The Consumer Financial Protection Bureau (CFPB) released a monthly complaint snapshot revealing that both private and federal student loan borrowers nationwide report persistent servicing breakdowns that may hinder the repayment process.
According to a press release, as of April 1, 2017, CFPB has handled approximately 1,163,200 consumer complaints across all products. In a year-to-year comparison examining the three-month time period of January to March, student loan complaints showed the greatest increase — 325 percent — of any product or service.
More than 44 million Americans have a collective $1.4 trillion in student loan debt — the nation’s second largest debt market behind mortgages. These borrowers rely on companies servicing their loans to manage all aspects of repayment, including providing them with available repayment options when they are struggling with their loans. Yet of all the complaints borrowers have — a whopping 64 percent — are about dealing with their student loan servicer.
“Student loan servicers play an important role in helping millions of people manage the loans they take out to pursue an education,” said CFPB Director Richard Cordray. “Unfortunately, borrowers continue to report difficulties and setbacks as they try to work with their servicers to manage their loan debt.”
Consumers complain they are not informed about options that would allow them to continue repaying their loan, such as income-driven repayment plans. Instead, their servicer directs them into plans that suspend repayment and cause the interest on their loans to pile up. There are also complaints that their monthly student loan payments are misapplied by the servicer, which can cause a range of problems, including negative credit reporting and loss of certain loan benefits.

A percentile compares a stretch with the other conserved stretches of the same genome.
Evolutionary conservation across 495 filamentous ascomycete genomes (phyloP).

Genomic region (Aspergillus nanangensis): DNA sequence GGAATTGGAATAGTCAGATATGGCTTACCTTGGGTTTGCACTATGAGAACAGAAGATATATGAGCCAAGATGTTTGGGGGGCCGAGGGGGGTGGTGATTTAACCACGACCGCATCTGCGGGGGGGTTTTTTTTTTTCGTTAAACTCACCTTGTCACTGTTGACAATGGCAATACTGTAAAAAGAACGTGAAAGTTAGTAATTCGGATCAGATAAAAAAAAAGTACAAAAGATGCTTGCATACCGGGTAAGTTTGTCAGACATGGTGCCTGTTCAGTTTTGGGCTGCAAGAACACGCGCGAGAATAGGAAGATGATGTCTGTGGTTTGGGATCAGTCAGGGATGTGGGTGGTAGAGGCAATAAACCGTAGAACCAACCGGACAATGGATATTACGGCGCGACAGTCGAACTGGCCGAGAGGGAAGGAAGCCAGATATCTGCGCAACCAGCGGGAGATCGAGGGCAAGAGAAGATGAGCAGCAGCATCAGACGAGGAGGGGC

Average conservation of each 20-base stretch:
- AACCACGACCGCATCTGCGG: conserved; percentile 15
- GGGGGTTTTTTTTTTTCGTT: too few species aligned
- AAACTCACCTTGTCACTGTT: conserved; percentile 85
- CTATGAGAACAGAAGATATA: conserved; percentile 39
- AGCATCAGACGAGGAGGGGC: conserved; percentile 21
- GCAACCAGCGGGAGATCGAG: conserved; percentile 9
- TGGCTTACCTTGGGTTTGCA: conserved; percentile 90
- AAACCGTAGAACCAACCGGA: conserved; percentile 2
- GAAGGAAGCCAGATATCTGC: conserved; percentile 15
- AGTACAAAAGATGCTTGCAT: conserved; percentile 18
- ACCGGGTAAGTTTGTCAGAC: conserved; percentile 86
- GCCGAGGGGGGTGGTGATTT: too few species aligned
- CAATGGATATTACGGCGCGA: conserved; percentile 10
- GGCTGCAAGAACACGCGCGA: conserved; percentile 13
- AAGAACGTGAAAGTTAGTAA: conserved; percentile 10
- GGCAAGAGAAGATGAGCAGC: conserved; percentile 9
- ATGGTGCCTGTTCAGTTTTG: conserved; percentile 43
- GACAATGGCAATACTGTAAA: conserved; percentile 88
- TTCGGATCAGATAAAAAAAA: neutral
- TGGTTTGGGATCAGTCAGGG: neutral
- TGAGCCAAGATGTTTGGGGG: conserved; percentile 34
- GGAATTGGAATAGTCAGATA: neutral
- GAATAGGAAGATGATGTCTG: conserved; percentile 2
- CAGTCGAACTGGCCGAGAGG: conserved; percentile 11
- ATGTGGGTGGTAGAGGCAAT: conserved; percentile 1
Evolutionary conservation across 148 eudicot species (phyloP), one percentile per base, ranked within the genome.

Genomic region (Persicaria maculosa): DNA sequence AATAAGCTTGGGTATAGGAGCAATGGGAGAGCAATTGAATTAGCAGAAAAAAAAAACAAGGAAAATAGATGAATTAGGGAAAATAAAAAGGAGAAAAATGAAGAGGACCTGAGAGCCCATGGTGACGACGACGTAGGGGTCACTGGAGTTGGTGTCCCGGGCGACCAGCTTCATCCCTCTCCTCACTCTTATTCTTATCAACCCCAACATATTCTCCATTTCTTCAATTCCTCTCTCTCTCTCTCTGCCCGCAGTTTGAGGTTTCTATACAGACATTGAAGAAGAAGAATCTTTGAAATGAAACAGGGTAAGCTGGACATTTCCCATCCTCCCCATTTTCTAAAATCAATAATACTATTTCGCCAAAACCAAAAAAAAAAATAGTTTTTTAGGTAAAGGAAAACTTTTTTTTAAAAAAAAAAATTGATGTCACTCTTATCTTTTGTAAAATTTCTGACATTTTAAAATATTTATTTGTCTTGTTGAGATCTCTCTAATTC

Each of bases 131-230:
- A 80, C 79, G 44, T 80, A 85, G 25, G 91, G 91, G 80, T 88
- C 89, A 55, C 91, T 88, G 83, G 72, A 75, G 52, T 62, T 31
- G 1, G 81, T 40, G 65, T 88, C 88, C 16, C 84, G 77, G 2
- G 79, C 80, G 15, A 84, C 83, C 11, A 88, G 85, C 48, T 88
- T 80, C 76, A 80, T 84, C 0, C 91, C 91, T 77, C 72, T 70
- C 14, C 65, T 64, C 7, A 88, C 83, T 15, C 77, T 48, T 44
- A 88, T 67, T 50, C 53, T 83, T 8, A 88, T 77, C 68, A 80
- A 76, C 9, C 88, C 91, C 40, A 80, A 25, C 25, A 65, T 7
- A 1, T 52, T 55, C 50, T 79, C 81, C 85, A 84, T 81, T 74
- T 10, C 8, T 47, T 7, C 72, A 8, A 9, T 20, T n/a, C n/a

And it appears that many servicers make it as difficult as possible for a borrower to enroll in an income-driven repayment plan: Consumers complain about processing delays and inaccurate denials when submitting an income-driven repayment plan application. In addition, borrowers report receiving insufficient information from their servicers to meet recertification deadlines for their income-driven repayment plan.
There is also a great deal of confusion surrounding borrowers’ progress toward Public Service Loan Forgiveness programs, with some saying that after years of making payments, they learn that their loans are not enrolled in a qualifying repayment plan. Other borrowers complain that their servicer did not explain that consolidating their loans would wipe out all previous progress made toward loan forgiveness.
The three companies that the Bureau has received the most average monthly student loan complaints about are Navient Solutions, LLC, Fedloan Servicing/AES, and Nelnet. Montana, Georgia and Wyoming experienced the greatest year-to-year complaint volume increases from January to March 2017, versus the same time period 12 months before.